DUI Checkpoints in San Diego
Typically, an arresting officer in California must have probable cause that a driver is under the influence in order to make a DUI traffic stop. Often this means that they observe a traffic violation, perceive a safety concern (e.g. no headlights or brake lights that are not operating properly), or notice an unusual pattern of driving (e.g. swerving, or failure to stay in a single lane). Each of these observations would indicate that the driver could be operating the vehicle while intoxicated, or under the influence of drugs.
California law gives law enforcement the power to set up DUI checkpoints to conduct traffic stops without the need for probable cause. These systematic checkpoints are designed to identify and discourage driving under the influence. There are strict requirements that govern these checkpoints, however, to ensure that they are legal under the California Constitution as well as the United States Constitution. The checkpoints must adhere to the following guidelines:
- The supervising officers must make all operational decisions to ensure consistency in the implementation of the law.
- The process of stopping cars must be done in a neutral, predetermined way to avoid any bias. For example, law enforcement officers may choose to stop every third or fifth car.
- The checkpoint must be located in a reasonable location, such as a location with a high number of DUI accidents or arrests.
- Adequate safety precautions must be established at all times, including setting up the checkpoint to ensure safe traffic flow and making sure the road block is clearly visible to all approaching drivers.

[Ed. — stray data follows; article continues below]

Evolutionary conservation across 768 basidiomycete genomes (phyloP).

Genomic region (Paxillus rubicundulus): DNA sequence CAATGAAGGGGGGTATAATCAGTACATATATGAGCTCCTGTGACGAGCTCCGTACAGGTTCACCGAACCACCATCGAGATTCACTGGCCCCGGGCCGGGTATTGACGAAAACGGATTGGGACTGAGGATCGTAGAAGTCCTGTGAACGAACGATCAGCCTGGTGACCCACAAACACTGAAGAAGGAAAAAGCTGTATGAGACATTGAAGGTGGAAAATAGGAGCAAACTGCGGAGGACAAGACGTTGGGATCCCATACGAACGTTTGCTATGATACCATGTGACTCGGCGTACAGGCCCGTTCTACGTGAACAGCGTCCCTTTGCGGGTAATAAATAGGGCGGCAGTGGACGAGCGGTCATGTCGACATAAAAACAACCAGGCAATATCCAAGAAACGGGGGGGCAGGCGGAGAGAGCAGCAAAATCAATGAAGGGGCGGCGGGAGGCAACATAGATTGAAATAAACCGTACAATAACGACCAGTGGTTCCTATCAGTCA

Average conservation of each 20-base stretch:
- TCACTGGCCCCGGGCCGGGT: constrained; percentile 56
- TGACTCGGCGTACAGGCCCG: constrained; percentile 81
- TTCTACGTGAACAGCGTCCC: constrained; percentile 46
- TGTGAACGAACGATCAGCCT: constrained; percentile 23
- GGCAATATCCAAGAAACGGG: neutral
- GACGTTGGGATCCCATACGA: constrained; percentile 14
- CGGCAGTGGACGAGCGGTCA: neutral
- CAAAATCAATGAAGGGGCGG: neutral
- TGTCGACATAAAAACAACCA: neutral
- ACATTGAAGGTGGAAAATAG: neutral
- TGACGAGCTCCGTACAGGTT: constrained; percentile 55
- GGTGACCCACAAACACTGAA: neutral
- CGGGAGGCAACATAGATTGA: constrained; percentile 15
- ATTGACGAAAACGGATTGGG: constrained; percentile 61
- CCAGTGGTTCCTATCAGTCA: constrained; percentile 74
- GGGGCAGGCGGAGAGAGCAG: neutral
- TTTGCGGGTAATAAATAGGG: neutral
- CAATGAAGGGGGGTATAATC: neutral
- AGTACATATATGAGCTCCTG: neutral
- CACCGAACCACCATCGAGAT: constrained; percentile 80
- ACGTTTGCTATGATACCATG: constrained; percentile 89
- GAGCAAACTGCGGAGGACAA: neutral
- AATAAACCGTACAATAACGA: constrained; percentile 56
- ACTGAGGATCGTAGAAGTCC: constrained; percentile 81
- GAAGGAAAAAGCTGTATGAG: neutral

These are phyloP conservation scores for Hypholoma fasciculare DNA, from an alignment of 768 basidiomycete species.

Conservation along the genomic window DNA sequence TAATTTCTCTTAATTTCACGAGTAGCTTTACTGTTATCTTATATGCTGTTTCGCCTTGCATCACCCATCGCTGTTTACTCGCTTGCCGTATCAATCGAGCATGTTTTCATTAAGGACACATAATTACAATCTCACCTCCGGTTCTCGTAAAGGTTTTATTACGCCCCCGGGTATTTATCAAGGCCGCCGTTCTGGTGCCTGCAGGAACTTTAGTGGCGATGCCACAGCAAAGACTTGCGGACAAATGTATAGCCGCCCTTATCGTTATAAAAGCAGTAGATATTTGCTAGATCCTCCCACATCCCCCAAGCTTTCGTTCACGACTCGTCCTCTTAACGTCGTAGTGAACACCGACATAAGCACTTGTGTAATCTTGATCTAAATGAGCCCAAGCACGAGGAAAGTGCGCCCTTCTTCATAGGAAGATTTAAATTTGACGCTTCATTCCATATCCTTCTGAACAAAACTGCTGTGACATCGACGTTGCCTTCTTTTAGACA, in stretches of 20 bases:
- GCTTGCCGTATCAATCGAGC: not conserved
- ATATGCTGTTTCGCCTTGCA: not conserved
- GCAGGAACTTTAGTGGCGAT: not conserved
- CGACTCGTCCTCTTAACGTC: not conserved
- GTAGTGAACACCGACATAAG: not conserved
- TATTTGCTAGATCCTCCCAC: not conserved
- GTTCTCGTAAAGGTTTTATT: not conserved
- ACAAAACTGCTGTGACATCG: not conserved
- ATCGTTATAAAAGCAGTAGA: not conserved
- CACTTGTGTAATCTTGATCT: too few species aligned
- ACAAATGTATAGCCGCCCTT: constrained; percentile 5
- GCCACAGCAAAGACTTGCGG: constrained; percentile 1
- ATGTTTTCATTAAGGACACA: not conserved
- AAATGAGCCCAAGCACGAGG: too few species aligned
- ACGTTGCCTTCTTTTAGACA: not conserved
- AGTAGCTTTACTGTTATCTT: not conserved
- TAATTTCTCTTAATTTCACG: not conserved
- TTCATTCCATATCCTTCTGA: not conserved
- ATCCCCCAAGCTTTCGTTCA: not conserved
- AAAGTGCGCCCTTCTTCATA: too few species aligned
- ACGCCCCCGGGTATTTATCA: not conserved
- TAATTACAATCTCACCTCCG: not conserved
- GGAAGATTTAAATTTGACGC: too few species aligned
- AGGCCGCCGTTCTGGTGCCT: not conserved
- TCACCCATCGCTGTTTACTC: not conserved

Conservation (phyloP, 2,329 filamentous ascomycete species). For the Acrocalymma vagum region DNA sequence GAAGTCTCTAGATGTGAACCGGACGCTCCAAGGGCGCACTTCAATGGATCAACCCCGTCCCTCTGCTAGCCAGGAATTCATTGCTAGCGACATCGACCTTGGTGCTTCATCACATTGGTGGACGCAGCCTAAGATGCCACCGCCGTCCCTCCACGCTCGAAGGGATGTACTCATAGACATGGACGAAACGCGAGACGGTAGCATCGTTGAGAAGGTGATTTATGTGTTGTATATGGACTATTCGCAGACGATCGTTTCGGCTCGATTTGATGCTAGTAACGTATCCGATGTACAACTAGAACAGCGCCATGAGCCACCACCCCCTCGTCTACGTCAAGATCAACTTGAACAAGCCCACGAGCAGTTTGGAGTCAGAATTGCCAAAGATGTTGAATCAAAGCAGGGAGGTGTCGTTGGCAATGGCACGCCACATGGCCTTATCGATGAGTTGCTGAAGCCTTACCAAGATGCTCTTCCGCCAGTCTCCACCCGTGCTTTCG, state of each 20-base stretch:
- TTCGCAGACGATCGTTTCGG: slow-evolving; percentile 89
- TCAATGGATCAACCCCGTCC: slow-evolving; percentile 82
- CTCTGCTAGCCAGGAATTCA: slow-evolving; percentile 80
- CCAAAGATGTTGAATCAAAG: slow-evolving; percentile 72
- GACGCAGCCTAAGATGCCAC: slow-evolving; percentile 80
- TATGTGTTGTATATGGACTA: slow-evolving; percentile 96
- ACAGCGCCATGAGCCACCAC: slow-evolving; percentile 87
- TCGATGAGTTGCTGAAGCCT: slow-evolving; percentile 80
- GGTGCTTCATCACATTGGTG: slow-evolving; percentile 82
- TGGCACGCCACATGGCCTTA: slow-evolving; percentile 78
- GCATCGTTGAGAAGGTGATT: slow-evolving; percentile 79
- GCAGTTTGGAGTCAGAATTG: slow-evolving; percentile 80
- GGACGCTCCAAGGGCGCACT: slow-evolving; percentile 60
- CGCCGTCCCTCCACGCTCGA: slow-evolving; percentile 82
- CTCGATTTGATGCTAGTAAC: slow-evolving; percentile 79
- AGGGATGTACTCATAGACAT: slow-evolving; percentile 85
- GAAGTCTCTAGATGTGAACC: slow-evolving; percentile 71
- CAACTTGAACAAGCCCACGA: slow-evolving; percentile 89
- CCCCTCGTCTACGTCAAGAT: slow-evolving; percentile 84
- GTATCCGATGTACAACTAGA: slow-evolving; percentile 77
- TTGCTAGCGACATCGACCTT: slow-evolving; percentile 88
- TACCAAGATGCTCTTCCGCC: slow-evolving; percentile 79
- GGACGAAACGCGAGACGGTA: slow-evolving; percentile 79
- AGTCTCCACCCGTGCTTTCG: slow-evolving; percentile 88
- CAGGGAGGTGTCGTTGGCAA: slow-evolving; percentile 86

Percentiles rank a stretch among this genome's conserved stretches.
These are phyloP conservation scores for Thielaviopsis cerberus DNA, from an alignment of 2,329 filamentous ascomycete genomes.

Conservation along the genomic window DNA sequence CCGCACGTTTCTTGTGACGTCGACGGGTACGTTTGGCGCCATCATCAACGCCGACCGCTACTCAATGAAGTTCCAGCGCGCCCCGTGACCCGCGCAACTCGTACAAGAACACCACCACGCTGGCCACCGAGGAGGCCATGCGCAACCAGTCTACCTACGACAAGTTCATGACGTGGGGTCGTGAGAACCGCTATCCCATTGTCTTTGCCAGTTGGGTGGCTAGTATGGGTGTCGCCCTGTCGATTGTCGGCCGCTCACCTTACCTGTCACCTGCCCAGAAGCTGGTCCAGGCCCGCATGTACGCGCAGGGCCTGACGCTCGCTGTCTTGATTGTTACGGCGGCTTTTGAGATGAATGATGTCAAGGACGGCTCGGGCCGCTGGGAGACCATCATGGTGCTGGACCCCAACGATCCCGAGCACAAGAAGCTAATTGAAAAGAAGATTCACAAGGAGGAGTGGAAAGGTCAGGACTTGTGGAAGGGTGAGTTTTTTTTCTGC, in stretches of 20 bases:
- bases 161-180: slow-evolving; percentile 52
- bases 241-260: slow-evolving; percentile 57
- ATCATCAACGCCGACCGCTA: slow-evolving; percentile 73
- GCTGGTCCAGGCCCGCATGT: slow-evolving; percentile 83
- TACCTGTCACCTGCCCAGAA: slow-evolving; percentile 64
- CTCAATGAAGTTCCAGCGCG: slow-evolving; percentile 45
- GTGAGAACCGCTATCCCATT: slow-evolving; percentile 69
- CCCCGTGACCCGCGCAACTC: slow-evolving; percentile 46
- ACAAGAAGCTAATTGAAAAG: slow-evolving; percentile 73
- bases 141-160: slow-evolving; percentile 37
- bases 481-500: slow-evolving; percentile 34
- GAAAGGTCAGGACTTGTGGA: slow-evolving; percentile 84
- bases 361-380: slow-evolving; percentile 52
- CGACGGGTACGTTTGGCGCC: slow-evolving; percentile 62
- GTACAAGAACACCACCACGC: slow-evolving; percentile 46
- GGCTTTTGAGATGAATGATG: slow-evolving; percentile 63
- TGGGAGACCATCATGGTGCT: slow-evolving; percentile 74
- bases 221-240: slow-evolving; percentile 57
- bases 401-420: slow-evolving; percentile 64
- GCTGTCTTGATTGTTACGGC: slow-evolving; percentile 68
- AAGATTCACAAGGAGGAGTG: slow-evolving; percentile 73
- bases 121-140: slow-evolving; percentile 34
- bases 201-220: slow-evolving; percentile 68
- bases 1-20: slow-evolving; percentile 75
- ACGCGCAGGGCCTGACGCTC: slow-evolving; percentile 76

- Reasonable judgment must be used when determining the start time and duration of the DUI checkpoint.
- The checkpoint must display adequate signage as to the nature of the stop. Approaching motorists must be able to clearly see that they are approaching a DUI checkpoint and will need to stop. Indications of the stop may include flashing lights, warning signs, a clearly marked patrol car, and/or visible law enforcement officers in uniform.
- Motorists should be stopped for a minimal amount of time. The officer should stop the vehicle long enough to briefly question the driver and look for signs that the driver may be impaired. Signs of impairment include the odor of alcohol, blood-shot or watery eyes, and slurred or abnormal speech. A driver not displaying these characteristics should be permitted to continue in a timely manner. Further investigation is required only if the officer feels there is probable cause to do so.
- Roadblocks must be advertised publicly and in advance. Typically, a DUI checkpoint will be posted publicly one week before it is to begin. These notices can be found in local newspapers, news stations, advertisements, and law enforcement websites.
Can I purposely avoid a DUI checkpoint?